Practical Travel Tips: Norway

The arrival of Norwegian Air Shuttle service between the United States and Scandinavia has really made travel more affordable for those cities with Norwegian service. However, once you are there, it isn’t cheap. Angie recently went to Norway and here are her practical tips. She’s even made a video:

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With Norwegian Air expanding into the US, Norway is a very accessible vacation destination. With a group of people, one can travel to Norway on a budget, as a few of us did on this flight deal from JFK to Oslo.

Practical Advice

  • You theoretically need an adapter for outlets; however we found that there were plenty of USB charging stations around Norway (from the airport to trains to buses and public areas).
  • In grocery stores, alcohol is not sold past 8PM on weekdays, past 6PM on Saturdays, and not at all on Sundays. Light beer (anything with <2.5% alcohol) is sold past 8PM on weekdays.
  • Have cash if you plan on taking the bus without a prepaid pass as most buses are cash only. Otherwise, credit is accepted almost everywhere.
  • Car ferries are crazy efficient and reasonably priced in western Norway – they’re also a great way to experience fjords. Buses will drive onto ferries during routes to cross fjords.
  • Norwegians really respect their student discounts – if under 30 and in school in any way, one should definitely take advantage of this since it can be up to 40% off regular prices.
  • Having a car for three days cost about $90 per person, in addition to about $30 per person for gas. At $40 a day, the car was by far the most economical and flexible option for us. Norwegian roads are incredibly well-maintained (even in the winter).
  • In Norway, punishment for speeding is 18 days in prison. Needless to say, we drove slowly.

JFK -> Oslo

A lot of passengers on the 10PM Friday night JFK to Oslo flight were stuck in security when we flew out recently. In our case, it was beneficial for our group of 6 travelers to have one person that arrived early and gave status updates to the gate agents on the group’s security line status as it seemed like the pilot would wait. That said, we were the last people to board before they closed the flight. (Editor’s Note: This is very specific to Norwegian out of JFK – Terminal 1. Security lines can move very slowly so it is best to show up early.)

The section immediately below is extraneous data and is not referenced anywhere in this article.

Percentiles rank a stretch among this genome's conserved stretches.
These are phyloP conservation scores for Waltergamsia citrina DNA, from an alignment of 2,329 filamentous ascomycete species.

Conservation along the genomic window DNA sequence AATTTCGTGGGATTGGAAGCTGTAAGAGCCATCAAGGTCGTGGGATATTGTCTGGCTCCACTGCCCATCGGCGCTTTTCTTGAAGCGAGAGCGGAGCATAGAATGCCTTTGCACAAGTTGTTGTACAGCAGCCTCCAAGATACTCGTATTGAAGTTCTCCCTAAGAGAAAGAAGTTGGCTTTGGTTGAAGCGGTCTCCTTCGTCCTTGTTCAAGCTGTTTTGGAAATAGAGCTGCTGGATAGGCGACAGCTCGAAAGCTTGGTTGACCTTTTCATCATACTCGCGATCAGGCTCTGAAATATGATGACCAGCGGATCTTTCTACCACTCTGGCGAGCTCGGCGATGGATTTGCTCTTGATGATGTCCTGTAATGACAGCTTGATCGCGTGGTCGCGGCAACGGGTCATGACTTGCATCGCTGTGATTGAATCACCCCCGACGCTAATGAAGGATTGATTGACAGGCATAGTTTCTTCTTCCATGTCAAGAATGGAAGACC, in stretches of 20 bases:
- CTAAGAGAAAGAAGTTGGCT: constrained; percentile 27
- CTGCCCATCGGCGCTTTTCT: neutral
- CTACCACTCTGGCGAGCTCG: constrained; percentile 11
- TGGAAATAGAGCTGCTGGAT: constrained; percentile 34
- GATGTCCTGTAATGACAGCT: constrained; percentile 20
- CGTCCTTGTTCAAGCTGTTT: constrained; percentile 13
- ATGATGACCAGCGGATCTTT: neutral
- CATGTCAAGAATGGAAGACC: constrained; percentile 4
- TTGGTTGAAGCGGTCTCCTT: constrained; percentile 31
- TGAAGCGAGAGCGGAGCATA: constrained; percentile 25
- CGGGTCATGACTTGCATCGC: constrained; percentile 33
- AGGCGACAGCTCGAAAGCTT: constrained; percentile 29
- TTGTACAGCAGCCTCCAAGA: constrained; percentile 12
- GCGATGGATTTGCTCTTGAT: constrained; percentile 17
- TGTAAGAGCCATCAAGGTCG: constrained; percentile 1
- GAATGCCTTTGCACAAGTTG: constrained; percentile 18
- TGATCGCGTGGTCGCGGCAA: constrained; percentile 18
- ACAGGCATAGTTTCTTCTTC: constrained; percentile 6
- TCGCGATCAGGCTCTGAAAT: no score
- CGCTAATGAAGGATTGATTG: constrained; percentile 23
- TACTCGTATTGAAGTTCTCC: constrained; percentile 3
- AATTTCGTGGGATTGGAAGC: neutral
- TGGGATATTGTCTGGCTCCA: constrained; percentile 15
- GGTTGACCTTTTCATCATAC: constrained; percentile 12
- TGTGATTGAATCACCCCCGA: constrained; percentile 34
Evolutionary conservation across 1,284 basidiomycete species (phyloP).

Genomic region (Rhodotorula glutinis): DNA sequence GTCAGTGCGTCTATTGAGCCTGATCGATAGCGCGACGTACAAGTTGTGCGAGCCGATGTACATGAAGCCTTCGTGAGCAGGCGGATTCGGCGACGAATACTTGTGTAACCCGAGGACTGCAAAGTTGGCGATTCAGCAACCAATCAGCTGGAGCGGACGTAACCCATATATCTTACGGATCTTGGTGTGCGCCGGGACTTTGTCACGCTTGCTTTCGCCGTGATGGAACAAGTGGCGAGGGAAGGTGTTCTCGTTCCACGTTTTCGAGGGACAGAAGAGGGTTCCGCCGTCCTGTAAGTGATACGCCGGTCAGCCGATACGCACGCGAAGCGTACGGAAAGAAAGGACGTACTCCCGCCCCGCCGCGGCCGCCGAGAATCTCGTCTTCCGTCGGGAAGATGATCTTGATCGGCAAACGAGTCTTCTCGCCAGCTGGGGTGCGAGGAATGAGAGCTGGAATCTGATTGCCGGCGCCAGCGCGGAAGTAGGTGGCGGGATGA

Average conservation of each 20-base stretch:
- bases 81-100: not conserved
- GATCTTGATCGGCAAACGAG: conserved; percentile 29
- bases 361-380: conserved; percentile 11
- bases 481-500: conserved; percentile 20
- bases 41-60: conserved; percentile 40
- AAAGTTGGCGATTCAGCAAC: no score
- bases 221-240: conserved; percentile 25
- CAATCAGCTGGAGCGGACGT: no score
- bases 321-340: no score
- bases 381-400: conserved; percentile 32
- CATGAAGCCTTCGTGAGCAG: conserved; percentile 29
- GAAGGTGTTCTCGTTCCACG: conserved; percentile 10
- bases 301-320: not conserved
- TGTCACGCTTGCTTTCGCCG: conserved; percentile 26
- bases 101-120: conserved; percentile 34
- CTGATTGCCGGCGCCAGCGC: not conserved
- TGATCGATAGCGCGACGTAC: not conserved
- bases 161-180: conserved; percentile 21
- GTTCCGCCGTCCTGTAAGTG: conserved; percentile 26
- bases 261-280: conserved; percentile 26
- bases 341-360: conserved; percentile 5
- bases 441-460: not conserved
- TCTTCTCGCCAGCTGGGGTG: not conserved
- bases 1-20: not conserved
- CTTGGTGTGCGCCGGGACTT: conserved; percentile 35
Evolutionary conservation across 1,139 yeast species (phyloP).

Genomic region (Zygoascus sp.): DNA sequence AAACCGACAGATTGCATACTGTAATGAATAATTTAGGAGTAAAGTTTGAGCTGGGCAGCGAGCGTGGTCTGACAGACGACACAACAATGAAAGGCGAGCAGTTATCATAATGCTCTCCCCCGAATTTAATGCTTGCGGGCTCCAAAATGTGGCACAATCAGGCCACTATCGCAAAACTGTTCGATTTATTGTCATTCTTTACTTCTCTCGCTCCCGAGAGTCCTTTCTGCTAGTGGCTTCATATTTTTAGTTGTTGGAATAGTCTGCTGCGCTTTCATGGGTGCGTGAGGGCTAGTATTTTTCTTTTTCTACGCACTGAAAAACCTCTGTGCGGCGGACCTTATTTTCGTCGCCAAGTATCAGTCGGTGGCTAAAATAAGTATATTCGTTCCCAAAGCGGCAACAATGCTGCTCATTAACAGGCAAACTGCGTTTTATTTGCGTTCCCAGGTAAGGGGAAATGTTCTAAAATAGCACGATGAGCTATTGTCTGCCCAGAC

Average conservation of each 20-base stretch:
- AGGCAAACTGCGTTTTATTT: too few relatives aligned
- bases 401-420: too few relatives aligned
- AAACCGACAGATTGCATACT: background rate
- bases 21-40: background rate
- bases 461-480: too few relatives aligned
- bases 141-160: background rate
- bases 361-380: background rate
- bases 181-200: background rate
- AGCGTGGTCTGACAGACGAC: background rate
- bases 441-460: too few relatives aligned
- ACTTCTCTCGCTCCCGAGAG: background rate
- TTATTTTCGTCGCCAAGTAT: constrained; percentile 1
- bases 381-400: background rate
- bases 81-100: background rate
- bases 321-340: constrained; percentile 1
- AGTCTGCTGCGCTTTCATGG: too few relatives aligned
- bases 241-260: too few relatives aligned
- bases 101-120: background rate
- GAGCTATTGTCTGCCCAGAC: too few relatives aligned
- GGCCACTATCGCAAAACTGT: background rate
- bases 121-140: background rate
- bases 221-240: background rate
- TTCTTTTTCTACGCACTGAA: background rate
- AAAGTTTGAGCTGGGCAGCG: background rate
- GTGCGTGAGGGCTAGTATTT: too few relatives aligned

Arrival in Oslo and Exchanging Money

The exchange rate was close to 8 NOK to 1 USD at airport counters and closer to 9 NOK to 1 USD using ATMs. Exchange rates change so it’s always good to check online first to have a benchmark.

Regarding the need for cash, we found that every place we went (even the most remote of villages) accepted credit cards. The one major exception is taking the bus. Buses almost never took credit card and usually required cash.

Train into the City

Taking the Oslo T-bane (the name of the metro system) train to get from the airport to the city center (specifically the sentralstation stop) costs about $6 per person and is a good alternative to the express train that runs more frequently.

There is also a 24-hour T-bane pass for about $10-$12 per person that would make sense if staying in Oslo for more than a day.


  • Opera House – the Opera House is free and open to the public (and next to the central train station). It’s a great place to spend an hour or two as you can catch free performances going on inside occasionally or spend time walking onto the roof, which provides a panoramic view of Oslo.
Opera House, Oslo, Norway - Photo: (c) 2016 - Angie

Opera House, Oslo, Norway – Photo: (c) 2016 – Angie

  • The National Gallery and the Grand Palace – these two places are close together so it might be worth it to stop by the Palace before heading to the National Gallery. The Grand Palace is a quick stop and nice to see – the changing of the guard happens at around noon; during winter, there is often a pile of snow in front that is converted into a giant ice slide for children (and adults) to enjoy. The National Gallery, which has many great works (including The Scream by Edward Munch), is a quick five-minute walk from the palace. Tip: Admissions are free on Thursdays.
  • Lunch – a good, quick and reasonably priced spot near the Grand Palace and the National Gallery is Elias Mat & Sant (it serves traditional dishes like reindeer and fish stew and also has a great salad and cocktail selection – it’s in the $20 per person range but also can be pricier).